Having taken quite similar routes to the final of the Copa Libertadores 2013, Olimpia and Atletico Mineiro square off on Wednesday night with comparable weaponry as they bid to claim the 54th edition of this prestigious event. On paper, there seems to be very little separating the sides, and not even their respective trump cards are sufficient to designate a favourite.
Take the considerable Libertadores experience and pedigree of the Paraguayan club, for example. Having won this competition three times (1979, 1990 and 2002) and finished runners-up on another three occasions, El Decano would appear to have a psychological advantage over their Brazilian opponents, who will be making their first appearance in the decider.
For all that, a quick glance at the recent Libertadores record of Brazil’s clubs – at least one team in every final since 2005, winning five of those eight editions, including the last three – would certainly give the Belo Horizonte* *outfit grounds for optimism.
Nor does a comparison of the pair’s respective attacks do much to separate them. Yes, coach Cuca rightfully considers O Galo’s strike force as one of its strengths, the team having netted 27 times en route to the final courtesy of four of the edition’s top scorers in Jo, Diego Tardelli, Bernard and Ronaldinho.
However, Ever Hugo Almeida’s charges are not far behind and can themselves point to 23 goals and three players of their own – Juan Manuel Salgueiro, Freddy Bareiro and Juan Carlos Ferreyra – highly ranked on the scoring chart.
Another common denominator is that both teams recorded several big wins in this year’s competition: against Arsenal and Sao Paulo, in the case of Atletico; and against Newell’s Old Boys and Deportivo Lara, in the case of Olimpia. Moreover, both clubs claimed some big-name scalps along the way and had their share of frights in the knockout rounds.
The similarities even extend to the colours of their respective strips – white and black. The pair will be battling it out to follow in the footsteps of 2012 champions Corinthians, who also share the same colours, and claim the region’s berth at the FIFA Club World Cup Morocco 2013. There may be little between the teams, but there is certainly a lot to play for.
Olimpia-Atletico Mineiro, Wednesday 17 July, Estadio Defensores del Chaco (Asuncion, Paraguay), 20:50 (local time)
If they remain true to the football that got them this far, Olimpia and Atletico Mineiro have what it takes to serve up one of the most attacking finals in recent times. Moreover, goals seem certain to be on the menu if the high drama and emotion of their respective semi-finals is anything to go by.
In their last-four fixture against Colombia’s Santa Fe – just as they will be hoping for on Wednesday night – Olimpia established a two-goal lead in the home leg which, despite going down 1-0 in the return and withstanding immense pressure late in the game, proved enough to see them through.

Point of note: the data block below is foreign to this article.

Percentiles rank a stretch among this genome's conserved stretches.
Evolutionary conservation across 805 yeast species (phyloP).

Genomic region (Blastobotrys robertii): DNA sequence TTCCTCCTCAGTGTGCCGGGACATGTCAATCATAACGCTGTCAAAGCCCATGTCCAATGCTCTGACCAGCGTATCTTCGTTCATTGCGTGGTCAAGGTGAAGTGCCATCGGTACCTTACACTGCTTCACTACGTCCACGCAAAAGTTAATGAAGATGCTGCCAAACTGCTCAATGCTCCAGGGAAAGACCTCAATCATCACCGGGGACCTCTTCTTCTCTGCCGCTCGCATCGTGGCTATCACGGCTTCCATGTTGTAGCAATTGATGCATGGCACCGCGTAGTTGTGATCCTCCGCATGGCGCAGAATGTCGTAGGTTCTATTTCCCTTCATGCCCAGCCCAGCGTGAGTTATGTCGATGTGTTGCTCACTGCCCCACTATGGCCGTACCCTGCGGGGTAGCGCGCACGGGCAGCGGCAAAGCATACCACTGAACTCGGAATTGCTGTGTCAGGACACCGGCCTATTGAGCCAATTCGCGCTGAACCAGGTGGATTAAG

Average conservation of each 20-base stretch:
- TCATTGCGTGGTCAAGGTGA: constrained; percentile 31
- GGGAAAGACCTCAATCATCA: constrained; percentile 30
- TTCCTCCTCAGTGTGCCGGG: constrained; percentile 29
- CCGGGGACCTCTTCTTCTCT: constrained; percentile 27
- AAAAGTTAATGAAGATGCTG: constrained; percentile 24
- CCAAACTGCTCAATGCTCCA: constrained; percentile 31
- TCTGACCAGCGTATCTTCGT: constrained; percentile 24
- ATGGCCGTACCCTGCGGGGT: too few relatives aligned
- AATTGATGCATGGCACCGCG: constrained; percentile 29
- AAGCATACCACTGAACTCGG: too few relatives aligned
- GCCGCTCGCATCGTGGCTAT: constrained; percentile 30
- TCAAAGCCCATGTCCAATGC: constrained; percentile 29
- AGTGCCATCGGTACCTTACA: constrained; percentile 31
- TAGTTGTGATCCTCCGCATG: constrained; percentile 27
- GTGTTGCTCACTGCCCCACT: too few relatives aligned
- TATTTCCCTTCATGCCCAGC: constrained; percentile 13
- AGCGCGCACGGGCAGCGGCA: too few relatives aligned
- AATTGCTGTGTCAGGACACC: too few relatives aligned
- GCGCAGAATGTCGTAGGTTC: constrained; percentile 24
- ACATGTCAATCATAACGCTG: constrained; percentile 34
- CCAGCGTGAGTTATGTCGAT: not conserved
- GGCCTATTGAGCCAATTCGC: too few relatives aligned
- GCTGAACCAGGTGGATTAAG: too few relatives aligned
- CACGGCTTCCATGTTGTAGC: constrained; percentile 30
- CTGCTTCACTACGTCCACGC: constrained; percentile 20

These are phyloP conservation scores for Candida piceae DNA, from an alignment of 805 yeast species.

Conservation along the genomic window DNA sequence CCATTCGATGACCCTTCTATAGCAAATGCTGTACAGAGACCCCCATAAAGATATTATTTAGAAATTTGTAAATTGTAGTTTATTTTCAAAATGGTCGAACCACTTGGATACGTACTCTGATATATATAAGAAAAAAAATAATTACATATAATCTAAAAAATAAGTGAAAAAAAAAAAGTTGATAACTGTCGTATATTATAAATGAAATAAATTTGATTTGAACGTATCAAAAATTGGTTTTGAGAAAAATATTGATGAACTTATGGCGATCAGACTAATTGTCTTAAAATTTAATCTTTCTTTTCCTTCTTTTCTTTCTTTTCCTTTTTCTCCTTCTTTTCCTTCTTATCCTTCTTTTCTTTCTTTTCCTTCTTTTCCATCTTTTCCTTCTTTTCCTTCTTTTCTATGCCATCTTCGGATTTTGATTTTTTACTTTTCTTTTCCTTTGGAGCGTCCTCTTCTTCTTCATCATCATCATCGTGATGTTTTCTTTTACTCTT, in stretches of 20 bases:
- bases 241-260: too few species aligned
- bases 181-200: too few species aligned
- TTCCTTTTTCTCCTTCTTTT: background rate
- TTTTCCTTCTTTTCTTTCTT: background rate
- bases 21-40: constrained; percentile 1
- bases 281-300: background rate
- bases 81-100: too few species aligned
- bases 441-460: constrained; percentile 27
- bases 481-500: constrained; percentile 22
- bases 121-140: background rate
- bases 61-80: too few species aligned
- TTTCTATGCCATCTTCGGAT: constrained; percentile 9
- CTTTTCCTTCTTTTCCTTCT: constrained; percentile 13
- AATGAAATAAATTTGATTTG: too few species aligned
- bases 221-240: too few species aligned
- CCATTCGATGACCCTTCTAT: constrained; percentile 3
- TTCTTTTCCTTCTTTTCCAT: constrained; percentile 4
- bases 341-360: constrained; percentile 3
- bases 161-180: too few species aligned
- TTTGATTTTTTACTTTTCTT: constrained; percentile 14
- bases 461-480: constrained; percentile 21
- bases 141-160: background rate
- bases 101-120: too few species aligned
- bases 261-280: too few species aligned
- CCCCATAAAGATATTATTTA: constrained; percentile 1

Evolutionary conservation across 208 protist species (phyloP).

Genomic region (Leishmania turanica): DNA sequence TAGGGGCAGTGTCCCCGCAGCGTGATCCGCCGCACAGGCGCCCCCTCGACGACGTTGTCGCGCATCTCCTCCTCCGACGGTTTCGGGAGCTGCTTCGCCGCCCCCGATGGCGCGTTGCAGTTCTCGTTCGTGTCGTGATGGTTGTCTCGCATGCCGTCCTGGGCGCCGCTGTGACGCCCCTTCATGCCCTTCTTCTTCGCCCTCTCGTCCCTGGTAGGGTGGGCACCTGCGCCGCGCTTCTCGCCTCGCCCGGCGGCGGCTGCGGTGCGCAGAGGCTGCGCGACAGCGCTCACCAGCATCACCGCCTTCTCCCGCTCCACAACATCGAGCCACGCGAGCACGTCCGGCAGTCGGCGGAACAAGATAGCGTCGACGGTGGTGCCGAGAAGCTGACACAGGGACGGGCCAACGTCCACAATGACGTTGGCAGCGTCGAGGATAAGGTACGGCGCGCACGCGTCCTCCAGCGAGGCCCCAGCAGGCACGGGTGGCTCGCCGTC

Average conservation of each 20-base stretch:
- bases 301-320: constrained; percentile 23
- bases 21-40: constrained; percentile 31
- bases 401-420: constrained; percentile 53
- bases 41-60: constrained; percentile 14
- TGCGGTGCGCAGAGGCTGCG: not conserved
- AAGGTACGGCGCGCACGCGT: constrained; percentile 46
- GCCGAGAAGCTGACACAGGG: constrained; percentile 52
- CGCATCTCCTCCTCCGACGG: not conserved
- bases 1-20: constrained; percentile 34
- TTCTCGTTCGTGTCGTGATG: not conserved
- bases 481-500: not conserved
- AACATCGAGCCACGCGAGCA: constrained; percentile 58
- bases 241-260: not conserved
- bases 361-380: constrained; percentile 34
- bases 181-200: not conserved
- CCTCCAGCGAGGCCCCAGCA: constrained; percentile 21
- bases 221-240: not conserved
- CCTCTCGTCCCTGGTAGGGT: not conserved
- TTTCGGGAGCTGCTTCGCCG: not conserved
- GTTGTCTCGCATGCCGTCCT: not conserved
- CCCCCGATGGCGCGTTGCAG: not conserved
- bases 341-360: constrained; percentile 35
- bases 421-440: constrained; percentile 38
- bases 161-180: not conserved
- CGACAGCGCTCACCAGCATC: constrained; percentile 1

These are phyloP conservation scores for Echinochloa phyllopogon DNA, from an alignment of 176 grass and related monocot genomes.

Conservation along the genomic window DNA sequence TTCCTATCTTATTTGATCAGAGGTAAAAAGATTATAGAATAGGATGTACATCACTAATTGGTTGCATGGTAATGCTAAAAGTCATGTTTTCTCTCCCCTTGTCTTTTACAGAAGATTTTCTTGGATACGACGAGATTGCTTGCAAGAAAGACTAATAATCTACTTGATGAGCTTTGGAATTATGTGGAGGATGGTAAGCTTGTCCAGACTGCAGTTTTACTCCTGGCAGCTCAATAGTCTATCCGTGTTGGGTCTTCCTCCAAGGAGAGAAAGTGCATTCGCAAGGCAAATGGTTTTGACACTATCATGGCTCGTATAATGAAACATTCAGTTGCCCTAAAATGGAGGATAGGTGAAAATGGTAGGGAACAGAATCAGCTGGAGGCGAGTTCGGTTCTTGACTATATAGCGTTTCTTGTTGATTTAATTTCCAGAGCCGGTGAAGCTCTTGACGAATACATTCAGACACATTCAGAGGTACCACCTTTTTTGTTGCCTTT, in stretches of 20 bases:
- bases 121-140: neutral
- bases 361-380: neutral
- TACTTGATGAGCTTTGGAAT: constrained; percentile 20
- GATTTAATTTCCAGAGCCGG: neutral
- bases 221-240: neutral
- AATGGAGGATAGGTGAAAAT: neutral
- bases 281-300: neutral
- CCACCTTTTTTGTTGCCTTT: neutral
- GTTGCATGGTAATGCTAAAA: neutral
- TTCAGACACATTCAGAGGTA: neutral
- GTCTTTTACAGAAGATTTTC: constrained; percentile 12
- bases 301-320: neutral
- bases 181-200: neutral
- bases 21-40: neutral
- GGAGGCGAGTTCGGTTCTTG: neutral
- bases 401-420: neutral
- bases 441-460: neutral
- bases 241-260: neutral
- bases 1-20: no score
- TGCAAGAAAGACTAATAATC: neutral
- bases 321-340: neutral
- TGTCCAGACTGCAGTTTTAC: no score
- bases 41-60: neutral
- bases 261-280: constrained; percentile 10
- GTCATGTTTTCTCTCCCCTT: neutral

For the Belo Horizonte club, things were even more dramatic. Beaten 2-0 by Newell’s in the first leg, they then managed to win by the same scoreline at home, eventually sneaking through thanks to the heroics of goalkeeper Victor in the ensuing penalty shootout.
The two sides have had their problems ahead of the final, though both have quality reinforcements at their disposal. For the Paraguayan giants, Salgueiro and Ferreyra have not fully recovered from injuries but are still expected to play, while Bareiro, who eventually renewed his contract in time for the final, is now available.
For O Galo, meanwhile, Bernard will miss out through suspension, leaving Cuca with a selection dilemma. His options include the oft-criticised Guilherme, who will not be lacking in confidence after scoring the vital second goal against Newell’s, and key defender Rever, who served his suspension during the semis.
Players to watch
Without Bernard, even greater responsibility rests on the remaining two members of O Galo’s attacking triumvirate: Joand Diego Tardelli. The pair are the joint-leading scorers in this year's Libertadores on six, alongside Ignacio Scocco of Newell's Old Boys. The pressure on the duo will be even greater given their failure to find the net in their side’s last nine Libertadores or Brasileirao outings, stretching back to their 2-1 defeat to Coritiba on 26 May.
11 – The number of victories amassed by Olimpia in 46 games against Brazilian opposition in the Libertadores. Despite these modest numbers, Los Franjeados have proven something of a hoodoo side for their neighbours, having eliminated Brazilian sides in all three of their title-winning campaigns, most recently defeating Sao Caetano in the 2002 final. Moreover, El Decano won all their Libertadores titles after playing the first leg of the final at home. Could that be an omen for this year?
The words Freddy Bareiro, Olimpia forward: "People didn’t rate us very highly but we’ve shown that, with a lot of effort, toil and team work, we can achieve great things. We don’t just have a group of people here; we have a family, and no one can take away our dream of winning the Copa Libertadores. Come what may, we need to win this home leg, regardless of the score."
Diego Tardelli, Atletico Mineiro forward: “We can’t go into the match as lackadaisical as we were against Newell’s. Nor can we make mistakes because, very often, the final is decided in the first leg. With our [semi-final first-leg] defeat against Rosario, the team realised just how hard it is to overturn a 2-0 deficit. That would be a bad result to take into the return leg at home [this time too]."